Over the past two weeks, both the State Senate and Assembly met to pass a wide range of legislation before breaking for the winter holidays.
Among some of the more controversial bills was Assembly Bill 455 authored by Representative Rob Stafsholt (R – New Richmond). The bill allows children under 10 to hunt without a requirement to complete a hunter’s safety course. Proponents say the bill encourages growth in Wisconsin’s hunting heritage. Opponents expressed safety concerns for hunters of all ages. The bill ultimately passed the Assembly on a 57-32. It was a rare instance in which there was bipartisan support both for and against the bill. The State Senate passed the bill on a nearly party-line vote of 21-12. Democratic Senator Janet Bewley of Ashland joined her Republican colleagues in supporting the measure.
Another contentious bill, Assembly Bill 499, is headed to the governor’s desk. The bill, authored by Representative Rob Hutton (R – Brookfield) and Senator Tom Tiffany (R – Hazelhurst) removes the state’s current requirements on companies interested in sulfide mining. Under current law, companies have to prove a sulfide mine can operate for 10 years and be closed for an additional 10 years without polluting the environment. The bill removes the requirement to provide that proof. Proponents argued current law essentially bans any ability for a company to develop a sulfide mine in the state. Opponents worry such mining operations will pose serious risk to Wisconsin’s water resources. The bill passed the State Assembly 53-38. Republican representatives Jeff Mursau, Todd Novak, Pat Snyder, and Travis Tranel joined Democrats in opposing the bill. The Senate voted to pass the measure 19-14 with Republican Senator Robert Cowles voting against.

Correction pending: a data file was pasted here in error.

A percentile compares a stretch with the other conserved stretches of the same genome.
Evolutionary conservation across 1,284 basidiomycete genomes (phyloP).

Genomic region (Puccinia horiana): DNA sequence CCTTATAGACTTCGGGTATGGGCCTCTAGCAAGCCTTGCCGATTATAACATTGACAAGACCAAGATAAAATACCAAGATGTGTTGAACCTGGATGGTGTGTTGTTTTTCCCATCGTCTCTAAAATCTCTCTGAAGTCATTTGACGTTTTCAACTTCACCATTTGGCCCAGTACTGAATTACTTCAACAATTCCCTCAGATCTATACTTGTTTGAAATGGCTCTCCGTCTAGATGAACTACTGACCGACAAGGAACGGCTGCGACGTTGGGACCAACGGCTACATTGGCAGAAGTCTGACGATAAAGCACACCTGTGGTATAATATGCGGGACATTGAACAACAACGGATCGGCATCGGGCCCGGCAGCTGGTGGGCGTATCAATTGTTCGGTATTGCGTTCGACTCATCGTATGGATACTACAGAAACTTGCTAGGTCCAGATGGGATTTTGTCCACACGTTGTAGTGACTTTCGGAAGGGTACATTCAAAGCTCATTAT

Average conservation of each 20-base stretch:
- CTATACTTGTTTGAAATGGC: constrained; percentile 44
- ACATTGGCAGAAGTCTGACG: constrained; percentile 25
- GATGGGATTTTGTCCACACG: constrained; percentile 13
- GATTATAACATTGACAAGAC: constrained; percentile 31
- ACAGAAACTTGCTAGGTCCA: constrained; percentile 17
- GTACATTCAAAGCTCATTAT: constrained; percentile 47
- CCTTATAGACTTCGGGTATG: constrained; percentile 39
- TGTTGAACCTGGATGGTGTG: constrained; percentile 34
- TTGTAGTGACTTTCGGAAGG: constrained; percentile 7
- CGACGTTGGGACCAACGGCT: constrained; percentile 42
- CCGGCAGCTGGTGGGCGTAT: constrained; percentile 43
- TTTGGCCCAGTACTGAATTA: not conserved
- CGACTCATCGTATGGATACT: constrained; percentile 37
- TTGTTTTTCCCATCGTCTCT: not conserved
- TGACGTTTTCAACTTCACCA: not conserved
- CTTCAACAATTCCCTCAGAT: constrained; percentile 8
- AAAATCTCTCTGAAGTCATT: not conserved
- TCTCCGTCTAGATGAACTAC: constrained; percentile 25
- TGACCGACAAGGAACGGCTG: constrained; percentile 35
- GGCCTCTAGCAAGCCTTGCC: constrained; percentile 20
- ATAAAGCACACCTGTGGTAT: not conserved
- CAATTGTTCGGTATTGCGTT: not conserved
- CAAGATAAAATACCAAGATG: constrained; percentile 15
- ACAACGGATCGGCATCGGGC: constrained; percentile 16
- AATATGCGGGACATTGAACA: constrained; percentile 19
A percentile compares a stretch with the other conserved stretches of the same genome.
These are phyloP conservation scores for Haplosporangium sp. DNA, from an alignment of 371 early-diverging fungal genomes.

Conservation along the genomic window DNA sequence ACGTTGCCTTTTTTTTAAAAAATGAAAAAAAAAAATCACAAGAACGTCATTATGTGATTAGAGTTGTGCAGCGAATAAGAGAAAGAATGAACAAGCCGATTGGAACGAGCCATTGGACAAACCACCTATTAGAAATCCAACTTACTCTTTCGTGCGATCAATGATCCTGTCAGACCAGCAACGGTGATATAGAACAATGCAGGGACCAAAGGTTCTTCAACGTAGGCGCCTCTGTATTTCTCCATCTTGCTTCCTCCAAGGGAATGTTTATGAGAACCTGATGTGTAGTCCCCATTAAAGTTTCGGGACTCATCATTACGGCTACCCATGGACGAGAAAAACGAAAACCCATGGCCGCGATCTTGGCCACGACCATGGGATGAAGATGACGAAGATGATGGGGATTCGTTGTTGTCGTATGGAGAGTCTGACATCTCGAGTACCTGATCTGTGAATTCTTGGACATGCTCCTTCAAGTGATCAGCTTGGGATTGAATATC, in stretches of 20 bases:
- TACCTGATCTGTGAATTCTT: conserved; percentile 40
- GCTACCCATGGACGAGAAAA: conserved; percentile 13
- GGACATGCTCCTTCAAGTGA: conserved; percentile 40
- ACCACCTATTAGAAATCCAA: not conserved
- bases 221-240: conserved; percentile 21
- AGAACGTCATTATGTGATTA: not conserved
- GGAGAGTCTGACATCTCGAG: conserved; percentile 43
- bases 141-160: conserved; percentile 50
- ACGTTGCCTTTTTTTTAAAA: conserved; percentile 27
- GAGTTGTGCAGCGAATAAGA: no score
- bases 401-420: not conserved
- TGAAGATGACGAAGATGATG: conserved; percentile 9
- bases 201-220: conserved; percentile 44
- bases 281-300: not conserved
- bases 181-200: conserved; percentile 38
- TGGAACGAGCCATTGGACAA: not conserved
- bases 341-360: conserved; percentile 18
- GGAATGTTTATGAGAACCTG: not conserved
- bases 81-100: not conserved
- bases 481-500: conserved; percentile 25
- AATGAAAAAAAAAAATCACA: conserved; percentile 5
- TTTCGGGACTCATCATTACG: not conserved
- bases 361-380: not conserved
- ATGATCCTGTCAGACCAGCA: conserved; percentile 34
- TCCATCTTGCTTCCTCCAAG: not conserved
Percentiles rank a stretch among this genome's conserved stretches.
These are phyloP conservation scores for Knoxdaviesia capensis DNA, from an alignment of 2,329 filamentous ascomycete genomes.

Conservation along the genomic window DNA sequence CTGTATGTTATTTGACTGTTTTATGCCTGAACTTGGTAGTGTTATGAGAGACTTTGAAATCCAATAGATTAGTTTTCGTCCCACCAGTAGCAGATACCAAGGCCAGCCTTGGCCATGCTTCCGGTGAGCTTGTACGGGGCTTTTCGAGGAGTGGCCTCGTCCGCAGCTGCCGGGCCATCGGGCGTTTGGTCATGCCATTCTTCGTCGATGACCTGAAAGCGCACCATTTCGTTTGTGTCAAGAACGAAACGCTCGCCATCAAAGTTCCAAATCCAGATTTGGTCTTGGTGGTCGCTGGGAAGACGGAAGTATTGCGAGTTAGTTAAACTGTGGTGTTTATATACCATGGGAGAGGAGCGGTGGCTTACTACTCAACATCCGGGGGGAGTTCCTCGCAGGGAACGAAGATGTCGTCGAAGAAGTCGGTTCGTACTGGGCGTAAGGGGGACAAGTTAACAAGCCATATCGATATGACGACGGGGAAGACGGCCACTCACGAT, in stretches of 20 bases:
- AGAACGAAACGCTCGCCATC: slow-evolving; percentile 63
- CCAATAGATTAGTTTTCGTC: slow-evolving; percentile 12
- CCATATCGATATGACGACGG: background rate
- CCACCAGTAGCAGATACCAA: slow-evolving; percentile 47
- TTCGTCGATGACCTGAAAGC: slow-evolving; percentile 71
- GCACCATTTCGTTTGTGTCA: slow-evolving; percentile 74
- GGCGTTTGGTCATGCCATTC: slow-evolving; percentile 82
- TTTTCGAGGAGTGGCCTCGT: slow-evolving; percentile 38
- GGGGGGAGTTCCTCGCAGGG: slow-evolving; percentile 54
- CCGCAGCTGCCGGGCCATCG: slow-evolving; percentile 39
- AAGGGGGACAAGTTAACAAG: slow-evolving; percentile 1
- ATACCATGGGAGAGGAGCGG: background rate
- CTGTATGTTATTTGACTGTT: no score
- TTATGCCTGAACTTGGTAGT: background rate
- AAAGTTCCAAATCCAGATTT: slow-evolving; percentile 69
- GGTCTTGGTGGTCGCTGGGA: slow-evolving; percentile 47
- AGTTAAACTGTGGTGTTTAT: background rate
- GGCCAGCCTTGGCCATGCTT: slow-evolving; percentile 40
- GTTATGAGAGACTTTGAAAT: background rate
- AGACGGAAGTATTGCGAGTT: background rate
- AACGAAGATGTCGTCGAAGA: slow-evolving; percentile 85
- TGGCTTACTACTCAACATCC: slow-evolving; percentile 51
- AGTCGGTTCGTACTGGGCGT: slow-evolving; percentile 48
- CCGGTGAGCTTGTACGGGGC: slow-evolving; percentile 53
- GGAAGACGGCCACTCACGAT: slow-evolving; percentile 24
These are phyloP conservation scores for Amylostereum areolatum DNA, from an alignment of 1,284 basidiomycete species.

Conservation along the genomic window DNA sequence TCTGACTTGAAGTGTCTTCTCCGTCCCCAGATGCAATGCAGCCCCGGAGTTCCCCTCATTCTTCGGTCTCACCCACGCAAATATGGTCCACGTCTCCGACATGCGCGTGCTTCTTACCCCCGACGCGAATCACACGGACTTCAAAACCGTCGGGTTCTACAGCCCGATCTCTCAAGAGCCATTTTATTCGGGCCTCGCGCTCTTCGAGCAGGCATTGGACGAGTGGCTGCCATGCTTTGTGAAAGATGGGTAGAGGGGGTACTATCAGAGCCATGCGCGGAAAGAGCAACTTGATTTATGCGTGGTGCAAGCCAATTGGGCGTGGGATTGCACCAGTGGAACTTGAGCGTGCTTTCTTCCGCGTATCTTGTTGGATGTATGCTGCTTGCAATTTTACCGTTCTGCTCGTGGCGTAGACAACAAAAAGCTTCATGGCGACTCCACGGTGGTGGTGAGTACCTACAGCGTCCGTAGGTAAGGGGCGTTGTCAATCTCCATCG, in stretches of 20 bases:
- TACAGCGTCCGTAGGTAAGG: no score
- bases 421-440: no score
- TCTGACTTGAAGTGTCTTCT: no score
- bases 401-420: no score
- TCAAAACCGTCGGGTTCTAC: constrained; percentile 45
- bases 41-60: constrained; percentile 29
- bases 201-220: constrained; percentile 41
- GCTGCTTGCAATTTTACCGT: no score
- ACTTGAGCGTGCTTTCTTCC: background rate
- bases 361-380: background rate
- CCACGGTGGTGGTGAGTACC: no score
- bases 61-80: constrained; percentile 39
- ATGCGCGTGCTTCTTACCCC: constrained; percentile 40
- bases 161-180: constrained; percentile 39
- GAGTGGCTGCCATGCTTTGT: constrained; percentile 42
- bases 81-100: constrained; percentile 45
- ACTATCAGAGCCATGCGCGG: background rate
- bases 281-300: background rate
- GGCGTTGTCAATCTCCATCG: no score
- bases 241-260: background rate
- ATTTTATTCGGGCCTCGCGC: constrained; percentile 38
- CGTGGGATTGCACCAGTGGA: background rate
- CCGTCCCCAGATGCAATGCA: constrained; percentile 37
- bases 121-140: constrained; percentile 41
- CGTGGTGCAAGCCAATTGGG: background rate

Perhaps the most controversial piece of legislation taken up by the State Senate was actually an Assembly Joint Resolution authored by Representative Dan Knodl (R – Germantown) and Senator Chris Kapenga (R – Delafield). Assembly Joint Resolution 21 submits an application to Congress urging that body to call an Article V Convention for proposing amendments to the U.S. Constitution. Specifically, the convention would be for the purpose of drafting a balanced budget amendment for the federal government. The resolution asks Congress to call such a convention as is allowed under Article V of the United States Constitutions. Under Article V, if two thirds of the state legislatures submit applications for a convention, Congress shall call “a convention for proposing amendments”. If the convention drafts language for an amendment, the amendment must be ratified by three fourths of the states.
Proponents of the resolution say they want to reign in government spending through such a process. They maintain the only goal of a convention is to propose a balanced budget amendment. Opponents argue there’s no way to control what the convention chooses to do. Legal scholars do not agree on whether or not an Article V convention could actually rewrite the entire U.S. Constitution and decide not to require three fourths of the states to agree.
AJR 21 passed the State Assembly in June on a mixed vote of 54-41. On November 7, the Senate passed it after many hours of debate 19-14. Senator Roger Roth (R – Appleton) was the only Republican to oppose. The resolution does not require the governor’s signature in order to be sent to Congress.
The legislature is now in recess until January. However, legislators will still likely be active with committee work.